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                    Here are 7 ways to motivate yourself to workout.

                    1. Don’t Get Sucked Into the Black Hole of the Couch

                    As soon as you come in the door from work, get your workout clothes on and hit the door. If you sit down on the comfy sofa, it will take more fortitude to get yourself going. Think of your sofa as quicksand and don’t get pulled into the trap.

                    It’s a simple law of physics—Newton’s first law: An object at rest tends to stay at rest; an object in motion tends to stay in motion.[2] You can nestle into the comfy couch after your workout. But first, while you’re in motion from your day, stay in motion and get your workout in.

                    2. Find an Accountability Partner

                    Studies show that having an accountability partner greatly increases your exercise frequency and success.[3] Talk to some of your friends and find someone who is interested who has the same schedule as you, and you’ll find it easier to motivate yourself to workout.

                    Maybe you have a friend who would love to hike early morning before work, or maybe you know someone that would like to hit a dance class right after work ends. Knowing that you have to meet someone else will make you think twice about blowing off your workout.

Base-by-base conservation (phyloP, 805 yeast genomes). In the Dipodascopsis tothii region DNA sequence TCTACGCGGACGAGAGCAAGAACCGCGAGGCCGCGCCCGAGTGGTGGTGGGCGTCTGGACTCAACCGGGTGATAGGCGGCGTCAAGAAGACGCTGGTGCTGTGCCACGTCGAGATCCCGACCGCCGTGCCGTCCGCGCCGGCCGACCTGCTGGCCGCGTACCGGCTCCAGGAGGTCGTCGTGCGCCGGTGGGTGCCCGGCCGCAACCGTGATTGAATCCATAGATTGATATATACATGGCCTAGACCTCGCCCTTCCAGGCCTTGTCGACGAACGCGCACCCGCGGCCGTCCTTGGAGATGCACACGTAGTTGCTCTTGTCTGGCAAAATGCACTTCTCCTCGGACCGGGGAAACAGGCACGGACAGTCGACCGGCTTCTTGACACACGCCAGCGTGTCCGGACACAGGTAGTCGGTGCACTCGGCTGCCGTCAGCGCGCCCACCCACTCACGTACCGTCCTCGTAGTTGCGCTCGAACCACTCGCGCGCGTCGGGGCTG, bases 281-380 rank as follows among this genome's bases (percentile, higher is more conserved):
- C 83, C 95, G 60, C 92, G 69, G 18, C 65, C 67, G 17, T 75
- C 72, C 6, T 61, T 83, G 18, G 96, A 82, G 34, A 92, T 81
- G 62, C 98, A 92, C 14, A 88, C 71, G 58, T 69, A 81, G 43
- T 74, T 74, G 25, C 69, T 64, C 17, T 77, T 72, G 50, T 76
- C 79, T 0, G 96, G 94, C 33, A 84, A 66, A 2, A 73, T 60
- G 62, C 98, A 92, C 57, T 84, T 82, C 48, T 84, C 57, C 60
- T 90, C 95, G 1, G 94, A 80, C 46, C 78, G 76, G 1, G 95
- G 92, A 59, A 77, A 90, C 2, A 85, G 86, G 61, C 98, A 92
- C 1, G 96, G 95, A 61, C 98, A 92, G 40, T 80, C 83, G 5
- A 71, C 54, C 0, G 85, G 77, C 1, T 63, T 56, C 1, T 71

You don’t have to have all your workouts include your partner, but even if you meet this person once a week, that will give you a boost to want to keep your workout going on other days. If you really feel that you need an accountability partner all the time, then find 2-3 people and meet them 2-3 times a week.

                    One caveat: if your accountability partner cancels on you, be prepared for that and keep to your schedule. Everyone has things come up every now and then, but if you find your partner is frequently trying to cancel or reschedule, you probably need to find a new partner.

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                    3. Or, Make Yourself an Accountability Partner

                    Commit to 30 days of an exercise plan. Look at your calendar and plan out which days and times you are going to work out, including what that workout will be. Allow yourself two “do-overs” for random life events or illness—but only two.

                    For example, let’s say you have on your calendar that you are going to go to a spin class after work on a Tuesday, but a family member calls whose car broke down and you have to go assist.

                    You will rearrange that date of your spin class and find a different date to put it on the calendar, but you only want to do that for necessary external life events. Hitting the snooze button because you woke up too tired isn’t a good excuse.

                    If you can stick to 30 days of this plan, it should feel more like a habit and be simpler going forward as you reap the benefits of feeling better, mood boost, and more energy.

                    4. Integrate Some Mini-Movement Into Your Day

                    If you go into work and sit at a desk most of the day, it will feel good to get out and move your muscles afterward. But sometimes, it seems difficult to get out of that sedentary rut.

                    One solution is staying in touch with your body all throughout the day. Set a few timers on your phone during the day, and when they go off, take a few minutes to do different physical movements.

                    Stretching and doing forward bends or side bends are some ideas. You can stand against the wall and “peel” off of it, feeling each vertebra and releasing your lower back. Take off your shoes and wiggle your toes around. Do calf raises, standing up and lifting your heels up and down.